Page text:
Continuing the retrospective of Connoisseur birds begun in Part One, we have yet more wonderful avian studies by Christopher Ashenden.
This romatic sculpture of a pair of white doves, entitled Love’s Majesty, commemorates the marriage of Charles, Prince of Wales to Lady Diana Spencer on July 29, 1981. It is a limited edition of 25 from that year (1981) and is 14” high (35.5 cm). Retail pricing was $5500 during the mid 1980s. The roses shown on the sculpture are the famous ‘Peace’.
Fantail doves are also portrayed in Peace On Earth. Twenty inches (about 51 cm) high and 26″ (66 cm) wide, this was a limited edition of only 25 sculptures in 1982. Its retail price rose to $4750 in 1985, and again to $5275 by 1987.
Chris Ashenden always does a fantastic job with raptors, and his Peregrine Falcon is no exception. A 1983 limited edition of 25, it stands almost 19” high and has a 30” wingspan (48 cm, 76 cm). See Birds Part One for photos of his Gyrfalcon and Kestrel.
The Fledgling Wren is from the same open edition series as the Fledgling Blue Tit shown in Part One. In fact it was issued in the same year (1981) and at the same $125 pricepoint which increased to $175.
This is the Fledgling Robin from that same series, although this was issued in 1982. It measures 3.5” tall and 5” wide (about 9 cm x 12.5 cm). Retail pricing was slightly higher than the previous two fledglings, being $175 at introduction and $225 by 1987.
A very limited edition (only 10 made) sculpture is Finches in Unison. Released in 1983, it is about 22” high (56 cm) and sold for $5500. The birds shown are Zebra Finches and the flower is a peony.
Goldfinches with Plum Blossom dates from 1987 and is a limited edition of 50, approximately 13” high (33 cm). The bird represented is the European goldfinch, Carduelis carduelis.
Another of my very favorite birds, the diminutive Saw-whet Owl is captured in mid-flight as a limited edition of 50 sculptures. This piece is 14” high and displays a wealth of detail (35.5 cm). This fellow fetched $2400 at retail galleries in 1989.
The friendly British robin is again captured by Connoisseur with Robin in Springtime, an edition of 100 in 1986 for $725. Size is just about 6.75” high (17 cm).
Its counterpart across The Pond was not neglected; two years later, in 1988, the American Robin with Oak was released as an open edition. He is 5.25” high and about 7” wide (13cm x 17.75 cm). The second photo also shows the female colorway in the foreground.
Willow Warblers with Forsythia was a limited edition of 25 in 1984, for a retail price of $1950. This beautifully delicate study is 11.5″ (29cm) high, and 10″ (25.5 cm) wide and deep.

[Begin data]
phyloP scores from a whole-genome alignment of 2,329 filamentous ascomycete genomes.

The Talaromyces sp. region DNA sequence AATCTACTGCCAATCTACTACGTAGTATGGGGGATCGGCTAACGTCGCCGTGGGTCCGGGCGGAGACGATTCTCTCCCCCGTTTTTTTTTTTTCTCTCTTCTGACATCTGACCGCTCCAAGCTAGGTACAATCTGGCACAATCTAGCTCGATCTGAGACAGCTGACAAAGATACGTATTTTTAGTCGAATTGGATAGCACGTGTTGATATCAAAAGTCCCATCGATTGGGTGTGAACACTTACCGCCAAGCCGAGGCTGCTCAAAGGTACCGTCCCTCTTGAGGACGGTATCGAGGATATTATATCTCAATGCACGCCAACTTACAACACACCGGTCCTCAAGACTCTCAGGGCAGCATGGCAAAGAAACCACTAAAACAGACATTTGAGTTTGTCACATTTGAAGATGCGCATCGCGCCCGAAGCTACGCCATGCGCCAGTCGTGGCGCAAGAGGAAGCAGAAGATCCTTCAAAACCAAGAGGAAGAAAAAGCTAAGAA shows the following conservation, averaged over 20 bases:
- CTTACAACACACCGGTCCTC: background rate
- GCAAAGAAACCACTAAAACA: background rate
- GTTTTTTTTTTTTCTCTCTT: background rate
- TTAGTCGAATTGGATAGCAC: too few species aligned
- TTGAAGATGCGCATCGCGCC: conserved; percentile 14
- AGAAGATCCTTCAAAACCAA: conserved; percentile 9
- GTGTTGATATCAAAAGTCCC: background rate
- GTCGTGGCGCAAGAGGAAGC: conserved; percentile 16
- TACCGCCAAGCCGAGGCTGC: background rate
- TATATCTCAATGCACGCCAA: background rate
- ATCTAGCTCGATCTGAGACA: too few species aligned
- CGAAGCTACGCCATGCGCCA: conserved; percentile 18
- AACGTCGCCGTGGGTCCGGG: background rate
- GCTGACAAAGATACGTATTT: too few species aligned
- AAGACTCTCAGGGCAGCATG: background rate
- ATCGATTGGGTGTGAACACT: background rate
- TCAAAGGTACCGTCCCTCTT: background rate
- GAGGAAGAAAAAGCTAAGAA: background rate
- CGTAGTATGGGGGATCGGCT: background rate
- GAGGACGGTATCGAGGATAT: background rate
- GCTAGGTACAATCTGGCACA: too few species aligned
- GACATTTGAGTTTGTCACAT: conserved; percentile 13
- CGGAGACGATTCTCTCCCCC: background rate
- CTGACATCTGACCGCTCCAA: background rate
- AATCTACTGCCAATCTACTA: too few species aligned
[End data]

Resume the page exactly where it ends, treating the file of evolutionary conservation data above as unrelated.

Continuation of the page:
Another limited edition songbird-and-blooms pairing was Coal Tit on Crab Apple, from 1985. An edition of 50 at $1825, it is 12.5″ (31.75 cm) high and 10″ (25.5 cm) wide at the upper portion.
First Kiss portrays a trio of Ruby-throated hummingbirds feeding from a pink fuchsia in marvelous detail. One almost expects the birds to take flight at any moment! It measures 16.5” high and 13” wide (42 cm x 33 cm). A limited edition of 50 in 1986, it sold for $3250 at introduction.
The Chickadee Family was created for Neiman-Marcus as a limited edition offering of 25 pieces. It measures 7.75” high and 11.5” wide (19.5 cm x 29 cm). The backstamp identifies it as a store exclusive.
The beloved British robin is charmingly portrayed by Gardener’s Friend, a limited edition of 100 sculptures. Issue year is unknown but it appears with a $1200 retail price on an undated but mid-1980s retail price list from a Connoisseur stockist.
Not every Connoisseur bird was sculpted by Chris Ashenden; the artist who created the Golden Oriental Pheasant was Richard Roberts. An edition of 50 in 1986, it is 18″ (45.75 cm) wide and 8″ (about 20 cm) high on its cherry wood base.
Richard Sefton, who was best known for his equine and human portraits, sculpted this 19” (48 cm) tall, limited edition Toucan. On a 1989 Connoisseur price list for USA retailers, this piece was priced at $9500. Native to the southern Americas and Mexico, toucans are distantly related to woodpeckers – easy to believe, given the size of their bills! However, although toucans do nest in trees they do not use their bills to make holes; despite its ponderous appearance the toucan’s bill is very lightweight. These birds instead use nesting cavities previously made by other birds or forest creatures.
Images of ©Connoisseur of Malvern porcelain sculptures are provided for informational and educational purposes only. The individual photographs are copyrighted by their owner as indicated via watermark.